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Our problem, not our grandchildren's

Thursday 21st August 2014

Dozens of young people, sprawled in loose circles on the floor of Auckland University’s Business School, are trying to figure out how to make climate change action go viral.

“We need 100,000 people on this Climate Voter thing,” Jimmy Green, a co-organiser of lobby group Generation Zero’s ClimateVote Summit, tells the crowd. “Or as many as we can get!”

About 100 young people in front of a model of a dinosaur
Lobby group Generation Zero tries to make climate action go viral.

Photo: Levi Brinsdon-Hall II

After two days of talks, workshops and at least one mini-dance mob, the summit’s participants have broken into groups to work on new projects. There’s talk of gigs, flash mobs, market stalls and asking pointed questions at public political meetings.

Several groups are working on promoting Climate Voter, a campaign by six NGOs to encourage people to vote based on climate change policy. Nominate friends to post photos in their swimming gear on Facebook? The jokes roll in. “Get in your swimming gear because your house is going to be underwater...” “You’re a long way from the beach now but you won’t be soon...”

It will need to be exciting and edgy, one participant points out. “It won’t take off unless people want to see it.”

Climate change has often struggled to hold New Zealanders’ attention. In a Roy Morgan phone poll in May, just one per cent of respondents identified climate change as the most important issue facing the country – though six per cent named it the world’s most important issue.

Similarly, Lincoln University’s report Public Perceptions of NZ’s Environment: 2013, climate change (six per cent) lagged behind water-related issues (28 per cent), agriculture-related issues (8 per cent) and waste (seven per cent) as the most important environmental issue facing New Zealand. Yet it rose to 21 per cent, taking the top spot, when respondents were asked to name the biggest environmental issue facing the world.

Sitting in the sunny atrium outside the Generation Zero office in Auckland's St Kevin’s Arcade on the day after the youth summit, co-founder Paul Young says it’s frustrating.

“People think about New Zealand as an isolated part of the world that isn’t influenced by the rest but we’re so interconnected now, in every way really,” he says. “New Zealand can’t be doing well unless the world is doing well.”

In 2013 and 2014, the United Nations’ Intergovernmental Panel on Climate Change (IPCC) published its starkest warnings yet about the risks of global warming.

Across its three-part Fifth Assessment Report, featuring contributions by hundreds of scientists, the IPCC reported [PDF] it was now “extremely likely” that humans have caused the observed warming of the earth’s surface, with each of the last three decades hotter than any previous decade since 1850.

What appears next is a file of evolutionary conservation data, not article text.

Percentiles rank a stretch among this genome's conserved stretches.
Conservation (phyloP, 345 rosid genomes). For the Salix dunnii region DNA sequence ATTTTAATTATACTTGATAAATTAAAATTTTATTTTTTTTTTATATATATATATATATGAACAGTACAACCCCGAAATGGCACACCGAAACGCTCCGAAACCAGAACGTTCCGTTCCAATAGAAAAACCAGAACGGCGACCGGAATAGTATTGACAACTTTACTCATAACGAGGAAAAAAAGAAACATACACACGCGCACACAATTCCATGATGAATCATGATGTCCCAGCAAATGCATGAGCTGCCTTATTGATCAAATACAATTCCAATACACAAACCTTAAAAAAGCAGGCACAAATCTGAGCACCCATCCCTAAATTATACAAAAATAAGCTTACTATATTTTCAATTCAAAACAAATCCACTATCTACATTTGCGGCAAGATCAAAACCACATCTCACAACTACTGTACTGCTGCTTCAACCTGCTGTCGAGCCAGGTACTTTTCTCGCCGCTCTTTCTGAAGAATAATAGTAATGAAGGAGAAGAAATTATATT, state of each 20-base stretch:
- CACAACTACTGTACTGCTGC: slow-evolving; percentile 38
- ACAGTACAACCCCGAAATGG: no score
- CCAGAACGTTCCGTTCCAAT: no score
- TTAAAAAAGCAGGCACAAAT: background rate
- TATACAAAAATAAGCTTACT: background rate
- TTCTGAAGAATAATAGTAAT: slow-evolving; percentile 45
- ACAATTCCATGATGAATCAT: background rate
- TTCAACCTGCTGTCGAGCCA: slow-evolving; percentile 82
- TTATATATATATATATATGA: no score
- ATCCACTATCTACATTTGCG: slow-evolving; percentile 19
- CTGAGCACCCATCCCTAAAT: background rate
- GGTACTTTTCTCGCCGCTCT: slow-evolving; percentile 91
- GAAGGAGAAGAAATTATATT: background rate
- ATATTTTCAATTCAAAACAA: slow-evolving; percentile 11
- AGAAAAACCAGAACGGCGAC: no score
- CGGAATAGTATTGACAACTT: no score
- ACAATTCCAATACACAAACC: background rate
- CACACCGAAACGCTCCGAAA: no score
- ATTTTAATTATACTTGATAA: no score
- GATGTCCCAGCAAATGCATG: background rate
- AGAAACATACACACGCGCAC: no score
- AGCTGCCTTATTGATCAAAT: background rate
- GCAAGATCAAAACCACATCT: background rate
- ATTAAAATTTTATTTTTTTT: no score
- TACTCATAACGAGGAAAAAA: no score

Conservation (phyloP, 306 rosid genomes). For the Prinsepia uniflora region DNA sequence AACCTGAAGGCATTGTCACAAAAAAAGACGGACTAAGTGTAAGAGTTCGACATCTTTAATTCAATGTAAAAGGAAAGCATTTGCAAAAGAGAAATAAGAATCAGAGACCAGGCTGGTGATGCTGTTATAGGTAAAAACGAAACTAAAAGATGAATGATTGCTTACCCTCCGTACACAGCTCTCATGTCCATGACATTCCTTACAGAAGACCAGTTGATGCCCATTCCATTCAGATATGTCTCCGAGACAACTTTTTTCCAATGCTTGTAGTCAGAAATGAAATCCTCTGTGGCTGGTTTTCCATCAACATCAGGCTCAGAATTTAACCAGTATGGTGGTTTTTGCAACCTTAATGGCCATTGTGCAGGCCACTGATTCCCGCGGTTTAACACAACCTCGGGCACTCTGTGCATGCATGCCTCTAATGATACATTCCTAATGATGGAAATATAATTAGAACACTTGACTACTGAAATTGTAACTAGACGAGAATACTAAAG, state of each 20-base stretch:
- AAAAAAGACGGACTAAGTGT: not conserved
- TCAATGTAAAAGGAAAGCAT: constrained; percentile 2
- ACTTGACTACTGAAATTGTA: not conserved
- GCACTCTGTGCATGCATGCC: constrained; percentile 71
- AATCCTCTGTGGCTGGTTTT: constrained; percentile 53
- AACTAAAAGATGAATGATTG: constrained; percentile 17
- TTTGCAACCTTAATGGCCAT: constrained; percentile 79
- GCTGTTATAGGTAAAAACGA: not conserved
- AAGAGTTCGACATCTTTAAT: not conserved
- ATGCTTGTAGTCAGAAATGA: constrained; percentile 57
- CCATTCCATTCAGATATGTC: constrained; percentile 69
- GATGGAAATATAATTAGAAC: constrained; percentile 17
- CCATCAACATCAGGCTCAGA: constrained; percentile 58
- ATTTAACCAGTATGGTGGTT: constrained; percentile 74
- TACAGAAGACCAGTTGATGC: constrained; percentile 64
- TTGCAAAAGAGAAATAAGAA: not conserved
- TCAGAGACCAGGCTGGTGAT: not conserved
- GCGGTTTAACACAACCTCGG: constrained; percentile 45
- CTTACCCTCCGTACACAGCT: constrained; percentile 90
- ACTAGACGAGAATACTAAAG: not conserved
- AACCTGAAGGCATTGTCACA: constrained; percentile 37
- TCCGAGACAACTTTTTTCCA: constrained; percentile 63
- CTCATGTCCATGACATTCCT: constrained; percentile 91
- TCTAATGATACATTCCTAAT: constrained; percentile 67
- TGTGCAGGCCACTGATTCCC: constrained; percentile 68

It outlined the key risks [PDF] of a warming world – rising seas, more heat waves, more floods, water shortages, food system breakdowns and threats to some species’ survival.

The IPCC also reported that global greenhouse gas emissions had grown more quickly between 2000 and 2010 than in any of the three previous decades. It estimated a cut of between 40 and 70 per cent by 2050 would be needed to keep the world’s increase in average temperature below the globally-agreed safe upper limit of 2°C.

If nothing is done, it predicted the average temperature could rise by over 4°C by 2100.

READ Pacific island nations are already facing challenges from rising sea levels.

Like the rest of the world, New Zealand’s average temperature and sea levels are expected to rise, with how much depending on whether emissions can be reduced.

There are likely to be a few positives – warmer winters would mean smaller power bills. In some areas, farmers could expect a boost in pasture growth in spring and winter.

But there would also be serious challenges. The country is expected to become wetter in the west and drier in the east, with up to eight per cent more intense rain for every 1°C of warming. Time spent in drought in the east and north is projected to double or triple by 2040.

“So we need to reduce our greenhouse gas emissions. I suppose that concerns me a little bit as a citizen because I don’t see enough action, tangible action, towards reducing those emissions.”

Fire risk would also rise – with an increase in days with ‘very high’ and ‘extreme’ danger in some locations by up to 400 per cent by 2040 and 700 per cent by 2090.

Andrew Tait is a principal scientist at New Zealand’s National Institute for Water and Atmospheric Research (NIWA) and a lead author for the IPCC’s chapter on impact, adaptation and vulnerability for Australia and New Zealand.

The three key risks for New Zealand are floods, wildfires and rising sea levels, he says.

Take the recent flooding in Northland, which devastated local communities. “Those types of events may well be even more intense in future,” he says. “That’s the theory around climate change. If you have a warmer atmosphere, then these storm systems can hold even more moisture. And therefore when they do cross over Northland or Coromandel or Nelson, they can dump even more rainfall in a quick period of time.”